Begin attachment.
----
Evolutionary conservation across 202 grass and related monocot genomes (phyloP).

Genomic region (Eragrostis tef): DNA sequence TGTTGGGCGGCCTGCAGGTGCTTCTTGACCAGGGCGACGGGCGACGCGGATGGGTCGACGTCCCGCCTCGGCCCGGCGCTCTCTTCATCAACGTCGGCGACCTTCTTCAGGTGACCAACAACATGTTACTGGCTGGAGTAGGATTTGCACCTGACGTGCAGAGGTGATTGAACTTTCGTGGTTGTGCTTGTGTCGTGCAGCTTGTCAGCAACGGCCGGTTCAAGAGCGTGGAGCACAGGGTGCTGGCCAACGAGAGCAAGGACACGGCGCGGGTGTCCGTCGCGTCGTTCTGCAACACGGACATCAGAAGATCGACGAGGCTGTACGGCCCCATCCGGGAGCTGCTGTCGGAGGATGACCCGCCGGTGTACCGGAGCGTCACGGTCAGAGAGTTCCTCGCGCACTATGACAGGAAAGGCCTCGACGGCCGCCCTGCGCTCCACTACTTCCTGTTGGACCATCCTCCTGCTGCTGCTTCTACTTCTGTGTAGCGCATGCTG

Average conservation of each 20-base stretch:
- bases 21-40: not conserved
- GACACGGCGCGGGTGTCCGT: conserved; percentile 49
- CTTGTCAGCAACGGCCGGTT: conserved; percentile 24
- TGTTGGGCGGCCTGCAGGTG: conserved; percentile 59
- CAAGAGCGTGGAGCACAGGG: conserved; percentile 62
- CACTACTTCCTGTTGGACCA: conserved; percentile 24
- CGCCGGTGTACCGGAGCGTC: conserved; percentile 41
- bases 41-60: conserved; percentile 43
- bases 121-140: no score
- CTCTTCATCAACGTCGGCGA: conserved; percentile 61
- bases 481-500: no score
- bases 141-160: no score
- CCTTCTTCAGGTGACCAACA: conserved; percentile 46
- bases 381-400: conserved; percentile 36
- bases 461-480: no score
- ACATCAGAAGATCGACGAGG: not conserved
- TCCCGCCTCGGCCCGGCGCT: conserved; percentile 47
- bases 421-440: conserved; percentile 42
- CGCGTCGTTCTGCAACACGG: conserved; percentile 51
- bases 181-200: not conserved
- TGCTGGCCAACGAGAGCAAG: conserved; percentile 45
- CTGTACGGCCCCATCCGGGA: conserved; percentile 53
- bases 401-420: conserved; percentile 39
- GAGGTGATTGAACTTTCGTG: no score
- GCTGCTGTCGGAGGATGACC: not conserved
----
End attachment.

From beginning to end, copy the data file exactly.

Evolutionary conservation across 202 grass and related monocot genomes (phyloP).

Genomic region (Eragrostis tef): DNA sequence TGTTGGGCGGCCTGCAGGTGCTTCTTGACCAGGGCGACGGGCGACGCGGATGGGTCGACGTCCCGCCTCGGCCCGGCGCTCTCTTCATCAACGTCGGCGACCTTCTTCAGGTGACCAACAACATGTTACTGGCTGGAGTAGGATTTGCACCTGACGTGCAGAGGTGATTGAACTTTCGTGGTTGTGCTTGTGTCGTGCAGCTTGTCAGCAACGGCCGGTTCAAGAGCGTGGAGCACAGGGTGCTGGCCAACGAGAGCAAGGACACGGCGCGGGTGTCCGTCGCGTCGTTCTGCAACACGGACATCAGAAGATCGACGAGGCTGTACGGCCCCATCCGGGAGCTGCTGTCGGAGGATGACCCGCCGGTGTACCGGAGCGTCACGGTCAGAGAGTTCCTCGCGCACTATGACAGGAAAGGCCTCGACGGCCGCCCTGCGCTCCACTACTTCCTGTTGGACCATCCTCCTGCTGCTGCTTCTACTTCTGTGTAGCGCATGCTG

Average conservation of each 20-base stretch:
- bases 21-40: not conserved
- GACACGGCGCGGGTGTCCGT: conserved; percentile 49
- CTTGTCAGCAACGGCCGGTT: conserved; percentile 24
- TGTTGGGCGGCCTGCAGGTG: conserved; percentile 59
- CAAGAGCGTGGAGCACAGGG: conserved; percentile 62
- CACTACTTCCTGTTGGACCA: conserved; percentile 24
- CGCCGGTGTACCGGAGCGTC: conserved; percentile 41
- bases 41-60: conserved; percentile 43
- bases 121-140: no score
- CTCTTCATCAACGTCGGCGA: conserved; percentile 61
- bases 481-500: no score
- bases 141-160: no score
- CCTTCTTCAGGTGACCAACA: conserved; percentile 46
- bases 381-400: conserved; percentile 36
- bases 461-480: no score
- ACATCAGAAGATCGACGAGG: not conserved
- TCCCGCCTCGGCCCGGCGCT: conserved; percentile 47
- bases 421-440: conserved; percentile 42
- CGCGTCGTTCTGCAACACGG: conserved; percentile 51
- bases 181-200: not conserved
- TGCTGGCCAACGAGAGCAAG: conserved; percentile 45
- CTGTACGGCCCCATCCGGGA: conserved; percentile 53
- bases 401-420: conserved; percentile 39
- GAGGTGATTGAACTTTCGTG: no score
- GCTGCTGTCGGAGGATGACC: not conserved